Review by Alan Jozwiak of The Pillowman: Falcon Theatre
Once upon a time, in a theatre in Newport, Kentucky, there resided a theatre company who decided to produce a play that was a little bit peculiar. . .
Now this may sound like a fairy tale, but in Falcon Theatre’s latest outing, stories framed like this appear as the centerpiece of Martin McDonaugh’s play The Pillowman. While this play sounds like a Disney family-friendly play, think again. The stories contained within The Pillowman are dark, dark as if the Brothers Grimm went emo. The play is so dark that Falcon has the following warning label: “This plays contains graphically violent content.”
In a totalitarian state, fiction writer Katurian (Rory Sheridan) is brought before two police officers on a set of charges that both he and his brother Michal (Michael A. Monks) are accused of supposedly perpetrating. The charges are connected several of the 400 or so stories Katurian has written. Without divulging too many spoilers, this Kafkaesque premise is played out under threats of torture and certain death by the police officers.
Rory Sheridan’s Katurian really shines when he is interacting with his brother Michal. There is a real chemistry seeing the two brother discuss their situation and it was delightful to watch. However, Sheridan’s Katurian was not as convincing when he is trying to save his legacy in Act II (Spoiler alert: You will know what I am talking about once you see the show). The stakes did not feel high enough for him in those scenes, since they are literally dealing with his life and death. Sheridan is a very capable actor and hopefully this is one part of the play that he will grow into over the course of the production.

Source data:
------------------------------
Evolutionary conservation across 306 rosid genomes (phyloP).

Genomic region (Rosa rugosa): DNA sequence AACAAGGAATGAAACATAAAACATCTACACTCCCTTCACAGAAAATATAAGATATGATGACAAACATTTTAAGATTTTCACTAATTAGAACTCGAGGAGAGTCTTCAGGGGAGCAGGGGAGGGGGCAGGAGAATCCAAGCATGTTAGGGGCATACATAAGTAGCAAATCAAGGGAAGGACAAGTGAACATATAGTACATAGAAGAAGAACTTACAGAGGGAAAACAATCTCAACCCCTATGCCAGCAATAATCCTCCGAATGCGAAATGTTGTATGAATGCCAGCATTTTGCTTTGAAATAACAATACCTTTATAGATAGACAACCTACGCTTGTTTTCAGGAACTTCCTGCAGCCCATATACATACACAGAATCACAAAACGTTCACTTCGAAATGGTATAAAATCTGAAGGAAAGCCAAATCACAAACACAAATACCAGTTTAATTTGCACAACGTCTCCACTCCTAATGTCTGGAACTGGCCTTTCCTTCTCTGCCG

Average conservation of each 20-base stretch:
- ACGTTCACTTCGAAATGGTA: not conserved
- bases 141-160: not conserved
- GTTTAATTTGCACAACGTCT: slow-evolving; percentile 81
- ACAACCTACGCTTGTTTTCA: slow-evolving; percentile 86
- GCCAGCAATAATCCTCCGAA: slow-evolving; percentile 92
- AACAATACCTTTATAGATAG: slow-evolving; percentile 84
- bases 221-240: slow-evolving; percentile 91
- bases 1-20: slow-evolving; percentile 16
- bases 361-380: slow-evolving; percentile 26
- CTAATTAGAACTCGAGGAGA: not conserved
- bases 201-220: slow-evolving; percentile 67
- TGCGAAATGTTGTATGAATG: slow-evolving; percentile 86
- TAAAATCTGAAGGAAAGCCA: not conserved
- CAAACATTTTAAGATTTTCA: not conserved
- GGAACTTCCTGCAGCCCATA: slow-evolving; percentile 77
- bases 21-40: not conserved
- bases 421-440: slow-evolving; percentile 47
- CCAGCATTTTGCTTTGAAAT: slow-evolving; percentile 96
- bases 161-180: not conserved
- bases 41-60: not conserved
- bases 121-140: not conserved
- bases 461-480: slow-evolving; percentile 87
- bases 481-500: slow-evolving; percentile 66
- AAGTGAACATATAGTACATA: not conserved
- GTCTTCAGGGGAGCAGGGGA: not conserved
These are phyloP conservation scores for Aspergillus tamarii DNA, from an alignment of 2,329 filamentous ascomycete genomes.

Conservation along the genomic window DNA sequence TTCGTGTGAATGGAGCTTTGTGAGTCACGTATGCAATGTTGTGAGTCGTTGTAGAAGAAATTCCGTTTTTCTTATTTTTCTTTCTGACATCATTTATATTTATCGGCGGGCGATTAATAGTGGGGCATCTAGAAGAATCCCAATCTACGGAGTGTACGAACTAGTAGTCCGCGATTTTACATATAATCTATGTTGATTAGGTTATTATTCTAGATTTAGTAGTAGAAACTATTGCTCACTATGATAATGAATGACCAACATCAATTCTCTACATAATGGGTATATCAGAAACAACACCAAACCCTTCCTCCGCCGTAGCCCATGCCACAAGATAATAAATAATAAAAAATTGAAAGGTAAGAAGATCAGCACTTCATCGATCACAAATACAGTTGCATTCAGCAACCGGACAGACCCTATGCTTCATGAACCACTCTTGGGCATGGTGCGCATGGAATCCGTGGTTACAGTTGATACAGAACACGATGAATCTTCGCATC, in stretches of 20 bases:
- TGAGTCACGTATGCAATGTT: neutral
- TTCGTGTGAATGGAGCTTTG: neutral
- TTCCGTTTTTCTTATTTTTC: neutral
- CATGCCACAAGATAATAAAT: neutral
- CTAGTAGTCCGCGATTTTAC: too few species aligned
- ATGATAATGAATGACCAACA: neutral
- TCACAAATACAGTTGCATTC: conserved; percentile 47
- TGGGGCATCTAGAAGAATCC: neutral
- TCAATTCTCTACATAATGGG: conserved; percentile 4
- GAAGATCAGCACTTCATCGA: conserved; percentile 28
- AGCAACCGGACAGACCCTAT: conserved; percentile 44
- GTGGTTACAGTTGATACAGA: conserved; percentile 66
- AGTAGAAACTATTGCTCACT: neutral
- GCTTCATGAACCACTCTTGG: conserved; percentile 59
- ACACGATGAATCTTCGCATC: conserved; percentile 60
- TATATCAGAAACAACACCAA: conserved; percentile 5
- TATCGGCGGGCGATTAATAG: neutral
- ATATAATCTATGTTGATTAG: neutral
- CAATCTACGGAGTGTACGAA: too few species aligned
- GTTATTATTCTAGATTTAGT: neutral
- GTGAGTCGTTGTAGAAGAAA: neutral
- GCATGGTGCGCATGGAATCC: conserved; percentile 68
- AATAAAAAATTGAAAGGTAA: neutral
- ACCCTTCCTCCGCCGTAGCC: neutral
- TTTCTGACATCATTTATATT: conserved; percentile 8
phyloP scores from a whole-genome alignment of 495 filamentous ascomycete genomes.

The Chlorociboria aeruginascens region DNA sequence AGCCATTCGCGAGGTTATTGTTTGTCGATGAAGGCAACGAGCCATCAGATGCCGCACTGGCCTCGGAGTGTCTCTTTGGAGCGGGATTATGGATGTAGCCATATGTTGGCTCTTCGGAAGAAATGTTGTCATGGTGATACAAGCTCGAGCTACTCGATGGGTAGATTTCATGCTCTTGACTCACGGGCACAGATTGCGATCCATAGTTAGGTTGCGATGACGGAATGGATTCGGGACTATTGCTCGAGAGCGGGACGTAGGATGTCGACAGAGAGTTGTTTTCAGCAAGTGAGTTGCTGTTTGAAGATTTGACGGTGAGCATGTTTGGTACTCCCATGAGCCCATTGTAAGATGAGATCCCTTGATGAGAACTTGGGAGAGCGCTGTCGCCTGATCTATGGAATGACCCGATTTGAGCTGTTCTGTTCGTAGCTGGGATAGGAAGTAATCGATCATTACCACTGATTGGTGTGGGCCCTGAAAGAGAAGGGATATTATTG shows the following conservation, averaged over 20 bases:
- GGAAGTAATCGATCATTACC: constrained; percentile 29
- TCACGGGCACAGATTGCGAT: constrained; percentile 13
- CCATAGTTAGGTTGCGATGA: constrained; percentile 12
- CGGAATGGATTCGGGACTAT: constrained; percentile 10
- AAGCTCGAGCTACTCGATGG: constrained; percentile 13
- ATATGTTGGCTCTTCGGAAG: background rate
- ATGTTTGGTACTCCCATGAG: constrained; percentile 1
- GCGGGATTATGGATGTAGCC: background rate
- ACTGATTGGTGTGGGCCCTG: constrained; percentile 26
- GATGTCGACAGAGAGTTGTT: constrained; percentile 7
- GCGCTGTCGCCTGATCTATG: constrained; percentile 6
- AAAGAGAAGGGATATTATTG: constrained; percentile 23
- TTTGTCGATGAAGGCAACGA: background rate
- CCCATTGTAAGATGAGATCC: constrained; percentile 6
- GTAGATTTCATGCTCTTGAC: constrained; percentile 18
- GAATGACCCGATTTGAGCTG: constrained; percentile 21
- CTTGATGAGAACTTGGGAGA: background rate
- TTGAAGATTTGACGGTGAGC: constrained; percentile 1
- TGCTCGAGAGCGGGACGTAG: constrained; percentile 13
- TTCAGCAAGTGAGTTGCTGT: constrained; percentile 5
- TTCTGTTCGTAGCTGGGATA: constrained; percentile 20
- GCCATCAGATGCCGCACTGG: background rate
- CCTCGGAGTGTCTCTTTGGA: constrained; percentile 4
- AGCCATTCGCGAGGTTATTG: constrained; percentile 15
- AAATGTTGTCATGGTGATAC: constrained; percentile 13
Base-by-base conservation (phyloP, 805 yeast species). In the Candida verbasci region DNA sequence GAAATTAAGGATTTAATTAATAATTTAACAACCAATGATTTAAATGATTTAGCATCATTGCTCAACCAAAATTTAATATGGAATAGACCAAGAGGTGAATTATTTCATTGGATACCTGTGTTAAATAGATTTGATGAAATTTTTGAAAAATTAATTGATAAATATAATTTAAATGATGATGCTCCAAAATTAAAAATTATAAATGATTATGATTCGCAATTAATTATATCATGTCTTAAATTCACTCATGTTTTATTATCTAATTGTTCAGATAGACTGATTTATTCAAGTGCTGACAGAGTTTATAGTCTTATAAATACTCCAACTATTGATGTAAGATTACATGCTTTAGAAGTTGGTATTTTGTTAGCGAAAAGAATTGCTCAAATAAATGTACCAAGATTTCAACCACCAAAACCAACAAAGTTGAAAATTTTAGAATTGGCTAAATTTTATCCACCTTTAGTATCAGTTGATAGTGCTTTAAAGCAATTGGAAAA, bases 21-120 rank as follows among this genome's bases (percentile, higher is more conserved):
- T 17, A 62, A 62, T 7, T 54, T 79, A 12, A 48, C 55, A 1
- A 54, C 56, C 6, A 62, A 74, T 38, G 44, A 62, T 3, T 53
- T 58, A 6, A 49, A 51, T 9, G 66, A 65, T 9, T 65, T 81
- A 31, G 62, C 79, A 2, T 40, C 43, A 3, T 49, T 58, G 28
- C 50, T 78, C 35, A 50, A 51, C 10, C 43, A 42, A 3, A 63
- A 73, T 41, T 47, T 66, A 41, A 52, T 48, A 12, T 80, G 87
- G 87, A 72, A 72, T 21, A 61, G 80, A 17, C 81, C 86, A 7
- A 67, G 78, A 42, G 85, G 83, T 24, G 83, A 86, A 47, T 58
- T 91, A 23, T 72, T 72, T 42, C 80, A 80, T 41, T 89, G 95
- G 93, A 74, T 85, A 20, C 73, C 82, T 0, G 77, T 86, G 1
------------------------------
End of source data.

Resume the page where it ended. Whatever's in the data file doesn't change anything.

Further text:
As already mentioned, Michael A. Monks’ depiction of Michal was delightful. Monks plays his role as the mentally challenged brother of Katurian with an understated innocence perfect for the part. While only appearing during an extended scene at the end of Act I, he was able to capture the nuances of his relationship with Katurian and his role in the crimes he is accused of in a way that felt authentic.
Police officers Tupolski (Joe Hornbaker) and Ariel (Nathan Tubbs), who integrate Katurian, offset each other nicely. Hornbaker’s mercurial way of changing his mind is beautifully offset against the hard-edged single-minded Ariel. Hornbaker plays Tupolski almost like Heath Ledger’s Joker—albeit without the menacing threat of the character. Similarly, Tubbs’ Ariel was a crazy hot-tempered officer who believes in torturing first and asking questions later, but without a menacing aura.
This lack of menace is where I had the most problems with this production. Director Ed Cohen needed to make these police officers more menacing. By defanging them, Cohen gains the ability to highlight the humanity behind these characters, a humanity that would get lost otherwise. However, without that menace, the threats the officers throw at Katurian feel hollow. Katurian needs to feel like he is in danger every minute of the play and I did not feel that danger coming though during the interrogation as much as it needed to.
Scenic & Lighting Designer Ted Weil created a sparse set of nothing more than a table and chairs which does the job of conveying the stark nature of the interrogation room. In the background, towering above the table and chairs, are large monoliths containing the openings of those Katurian stories which figure prominently in the play. This is a great reminder of the towering influence they have within the events of the play.
While The Pillowman strikes a few false notes, it is nevertheless worthwhile production. It made me think about the power of stories and the ways that all writers strive for immortality—and the lengths they are willing to take to reach it.
The Pillowman runs through February 10, 2018, with performances running Thursdays through Saturdays. For more information on tickets, visit the Falcon Theatre’s website http://falcontheater.net/current-season/pillowman/.